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Listening to Calley Bliss is like putting jazz, rock, pop, funk, and folk in a VITAMIX and coming out with a velvety smooth decadent drink flavor you can't put your finger on or stop from sipping. She can draw anyone into her web with that beautiful voice. And what a lovely, cozy web it is. With the release of her 2010 debut solo album entitled Pigeonholed, it is easy to see the influences of her scattered past - a product of listening to the 80's and 90's pop divas, educated to be a jazz songstress, used more often than not for her electric stage presence and power belting voice in pop, blues, and funk projects. After growing up in the southern 'burbs of Minneapolis, Calley studied jazz voice at the University of North Texas, lived and grew up in New York City, and learned the art of giving back as a teacher and department chair at Fresco Arts Academy in Idaho. In the fall of 2013, she made a return to the place of her upbringing (Minneapolis / St. Paul), with plans for a winter 2014 tour and material for a new album in the works.
"I grew up in the burbs of Minneapolis. From a very young age I took an immediate interest in music—my mother tells a story of me as an infant in my crib rocking myself to sleep in time with the music in the tape player. (Remember those?!) At the age of three, I was often caught practicing my smile and posing in front of the mirror. This is how mom said she knew she was raising a future performer; “ham” is the endearing term my older sister still prefers to call me.
I was fortunate to not have the typical theater mother and father to shove me into talent agencies and headshots, and cart me around the city for auditions. They felt childhood was too important to miss out on, and told me if I really wanted to be a singer, I would have to find out how to do it on my own. Being the slightly “concentration-challenged” and social child that I was, there were too many other things in the moment to focus on like boys, and sports, and dances. So I did all the classic school-related music activities-- I was active in school choirs, band, and musicals all through junior high and high school. I gave up dance after fourth grade to join a Minneapolis girl’s choir called Bel Canto Voices. Took up the alto sax in sixth grade, after being denied the right to study drums, due to my lack of prior piano study. (Okay, I’m still a tad bitter about this, but one day I WILL conquer the drum set!) In high school I was one of three drum majors to a 330-piece show style marching band, a member of the concert chorale, and also auditioned into an extra jazz choir class that met every morning at 6:55AM (good grief) to rehearse for 50 minutes before the normal school day commenced. I also took music theory as a senior, by which time I was both determined and scared to death to go to college as a music major.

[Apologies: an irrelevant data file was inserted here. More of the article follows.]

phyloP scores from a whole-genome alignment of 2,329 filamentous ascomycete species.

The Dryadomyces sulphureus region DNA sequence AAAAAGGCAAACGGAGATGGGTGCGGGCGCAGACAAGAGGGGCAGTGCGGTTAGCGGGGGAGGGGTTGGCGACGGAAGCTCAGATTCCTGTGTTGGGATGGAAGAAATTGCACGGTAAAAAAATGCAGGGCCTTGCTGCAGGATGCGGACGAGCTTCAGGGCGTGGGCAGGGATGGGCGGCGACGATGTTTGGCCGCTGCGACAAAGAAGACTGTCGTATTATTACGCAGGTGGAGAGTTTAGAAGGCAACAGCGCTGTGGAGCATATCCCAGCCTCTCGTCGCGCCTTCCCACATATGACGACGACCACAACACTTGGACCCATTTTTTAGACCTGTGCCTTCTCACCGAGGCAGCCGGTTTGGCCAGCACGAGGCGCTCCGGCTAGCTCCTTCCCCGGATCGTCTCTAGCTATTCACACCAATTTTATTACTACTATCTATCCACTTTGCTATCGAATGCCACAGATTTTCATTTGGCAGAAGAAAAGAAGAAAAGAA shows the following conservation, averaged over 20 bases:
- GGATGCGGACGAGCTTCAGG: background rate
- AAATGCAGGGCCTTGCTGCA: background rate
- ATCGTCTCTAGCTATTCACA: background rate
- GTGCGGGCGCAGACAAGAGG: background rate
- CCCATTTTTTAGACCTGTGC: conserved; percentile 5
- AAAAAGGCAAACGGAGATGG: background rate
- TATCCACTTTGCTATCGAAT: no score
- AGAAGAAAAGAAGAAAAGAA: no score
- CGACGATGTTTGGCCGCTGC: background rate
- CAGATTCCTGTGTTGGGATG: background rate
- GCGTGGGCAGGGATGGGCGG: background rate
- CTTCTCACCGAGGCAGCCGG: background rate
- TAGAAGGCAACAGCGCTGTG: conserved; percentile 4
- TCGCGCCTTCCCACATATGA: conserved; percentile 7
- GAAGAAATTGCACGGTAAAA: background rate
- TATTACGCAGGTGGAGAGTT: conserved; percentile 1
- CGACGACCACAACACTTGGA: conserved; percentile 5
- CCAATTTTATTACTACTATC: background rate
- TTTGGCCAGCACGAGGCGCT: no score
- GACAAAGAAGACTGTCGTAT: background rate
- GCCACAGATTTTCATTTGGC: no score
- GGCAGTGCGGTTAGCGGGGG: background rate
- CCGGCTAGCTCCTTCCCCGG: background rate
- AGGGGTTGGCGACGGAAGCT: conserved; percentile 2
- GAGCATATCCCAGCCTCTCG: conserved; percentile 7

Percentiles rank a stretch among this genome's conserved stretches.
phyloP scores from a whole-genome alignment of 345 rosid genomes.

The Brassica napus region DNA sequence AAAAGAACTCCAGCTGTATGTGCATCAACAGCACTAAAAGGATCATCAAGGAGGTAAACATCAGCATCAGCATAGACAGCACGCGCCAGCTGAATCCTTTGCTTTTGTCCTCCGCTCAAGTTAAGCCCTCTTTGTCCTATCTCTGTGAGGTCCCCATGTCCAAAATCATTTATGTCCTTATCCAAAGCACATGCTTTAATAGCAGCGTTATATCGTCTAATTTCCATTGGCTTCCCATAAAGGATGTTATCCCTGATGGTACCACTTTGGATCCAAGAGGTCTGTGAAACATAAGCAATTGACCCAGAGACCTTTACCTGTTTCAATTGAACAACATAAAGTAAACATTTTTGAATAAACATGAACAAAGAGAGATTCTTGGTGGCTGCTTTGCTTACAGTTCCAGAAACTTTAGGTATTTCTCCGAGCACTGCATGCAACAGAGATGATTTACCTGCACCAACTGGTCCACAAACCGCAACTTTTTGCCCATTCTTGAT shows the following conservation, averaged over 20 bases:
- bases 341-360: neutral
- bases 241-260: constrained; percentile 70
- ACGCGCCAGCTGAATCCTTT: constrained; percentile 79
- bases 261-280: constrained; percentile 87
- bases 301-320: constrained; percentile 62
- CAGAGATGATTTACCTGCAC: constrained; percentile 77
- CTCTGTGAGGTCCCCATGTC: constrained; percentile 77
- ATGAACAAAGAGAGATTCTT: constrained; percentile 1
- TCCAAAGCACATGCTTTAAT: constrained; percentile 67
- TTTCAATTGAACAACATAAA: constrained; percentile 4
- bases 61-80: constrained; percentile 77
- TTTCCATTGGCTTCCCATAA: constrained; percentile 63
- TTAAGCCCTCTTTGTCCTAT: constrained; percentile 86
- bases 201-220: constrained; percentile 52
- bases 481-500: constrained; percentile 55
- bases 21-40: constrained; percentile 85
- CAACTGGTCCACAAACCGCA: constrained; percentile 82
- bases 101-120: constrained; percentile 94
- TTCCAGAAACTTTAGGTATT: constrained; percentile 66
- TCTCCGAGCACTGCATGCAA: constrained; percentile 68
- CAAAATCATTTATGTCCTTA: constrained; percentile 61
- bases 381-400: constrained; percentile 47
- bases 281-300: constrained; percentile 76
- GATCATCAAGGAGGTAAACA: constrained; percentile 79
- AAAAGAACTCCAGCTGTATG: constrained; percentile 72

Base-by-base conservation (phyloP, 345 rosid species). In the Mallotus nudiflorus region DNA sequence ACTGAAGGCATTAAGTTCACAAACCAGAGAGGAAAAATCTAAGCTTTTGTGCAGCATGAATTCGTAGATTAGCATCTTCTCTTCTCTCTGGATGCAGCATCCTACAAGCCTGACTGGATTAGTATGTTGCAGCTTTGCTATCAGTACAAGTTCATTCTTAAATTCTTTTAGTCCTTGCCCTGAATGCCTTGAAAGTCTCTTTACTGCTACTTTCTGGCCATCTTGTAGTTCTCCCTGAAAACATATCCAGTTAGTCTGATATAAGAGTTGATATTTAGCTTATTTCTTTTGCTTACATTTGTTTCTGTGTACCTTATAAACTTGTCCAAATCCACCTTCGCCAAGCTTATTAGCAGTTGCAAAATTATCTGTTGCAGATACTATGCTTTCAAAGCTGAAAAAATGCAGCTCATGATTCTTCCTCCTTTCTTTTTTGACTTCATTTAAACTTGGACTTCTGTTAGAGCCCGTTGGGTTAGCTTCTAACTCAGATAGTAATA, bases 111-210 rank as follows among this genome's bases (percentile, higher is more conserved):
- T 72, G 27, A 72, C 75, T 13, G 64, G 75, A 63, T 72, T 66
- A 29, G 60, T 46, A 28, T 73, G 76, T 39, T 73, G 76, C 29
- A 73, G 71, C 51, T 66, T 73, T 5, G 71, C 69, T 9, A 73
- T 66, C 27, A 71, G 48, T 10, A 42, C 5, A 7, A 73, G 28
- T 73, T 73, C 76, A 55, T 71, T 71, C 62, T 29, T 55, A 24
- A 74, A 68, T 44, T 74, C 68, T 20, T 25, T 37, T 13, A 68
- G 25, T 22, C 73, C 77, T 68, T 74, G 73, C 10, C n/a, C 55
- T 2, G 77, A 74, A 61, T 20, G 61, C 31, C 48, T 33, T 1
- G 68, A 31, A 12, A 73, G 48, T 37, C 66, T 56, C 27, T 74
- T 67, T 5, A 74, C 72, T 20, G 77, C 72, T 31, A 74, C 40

At the urging of my high school band director, Nathan Earp, I applied to the University of North Texas Jazz Department. I had no interest in becoming an opera singer, though I did want my college degree. Jazz, I knew, would kick my booty into shape. I was ready to COMMIT to music, and figure out what I needed to do to create a career out of it. I no longer wanted to be a pop-idol. I wanted to really learn music and acquire the knowledge to be a RESPECTED MUSICIAN! RAWWRR!! Ahem, pardon me.
My parents, I later found out, were nervously waiting for the day when I would call home, proclaiming I’d given up on college and was going to try to make it “on my own.” I can’t blame them, but I’m proud to say I didn’t drop out. Over the next five years I would come to learn more than I ever anticipated about music, about other instruments, about writing, about musicians and their lifestyles and quirks, but mostly, about myself.
I worked whenever and wherever I possibly could. Cover band gigs, my own gigs, duo gigs with a piano player, a guitar player, eventually some studio work, pop gigs, jazz gigs, show tunes, lead vocals, back-up vocals, studio vocals where I covered all parts, etc. I did it all and loved it all. I was fortunate enough to always have a steady gig, and then freelance as a supplement. There were quite a few styles to be covered, and I really had fun trying to manipulate my voice to imitate each of the original singers as closely as I could.
As a resident of the New York music scene, I cultivated a deep love and respect for the role of music in my life. As with all things, the challenge of being a musician is primarily a mind game. I had a period of time where I put music in a closet, way up on the highest shelf, and let it sit far away from my day to day. It seemed too big a dream, too daunting to be any sort of real life. But I came back to it with a good dose of humility and perspective: I still have a deep love for performance and love to be on stage, but I’ve also really grown to love writing music, finding out how tonalities and instruments and the emotions of life can affect one another, and have found a real passion for lyrics. Writing for me has become a whole other beast, to which I feel I am merely a channel. I have realized how much I did not chose music as much as it chose me.
As my musical life progresses, I’ve found myself to be more grateful for small accomplishments, yet realize there will always be greater levels to which I can push myself. I find I have more awareness to my miniscule existence on this planet, but also the incredible ripple effect a single person can have.
If you actually read this whole thing, thank-you. You’re either a fast reader, have a long attention span, are killing time at the day job, or you’re my mom. ?
Take a listen to my music, the work I’ve done in the past, etc. And if you like, shoot me an email, or better yet, come out and see me perform sometime. May the forces of music and love be with you always.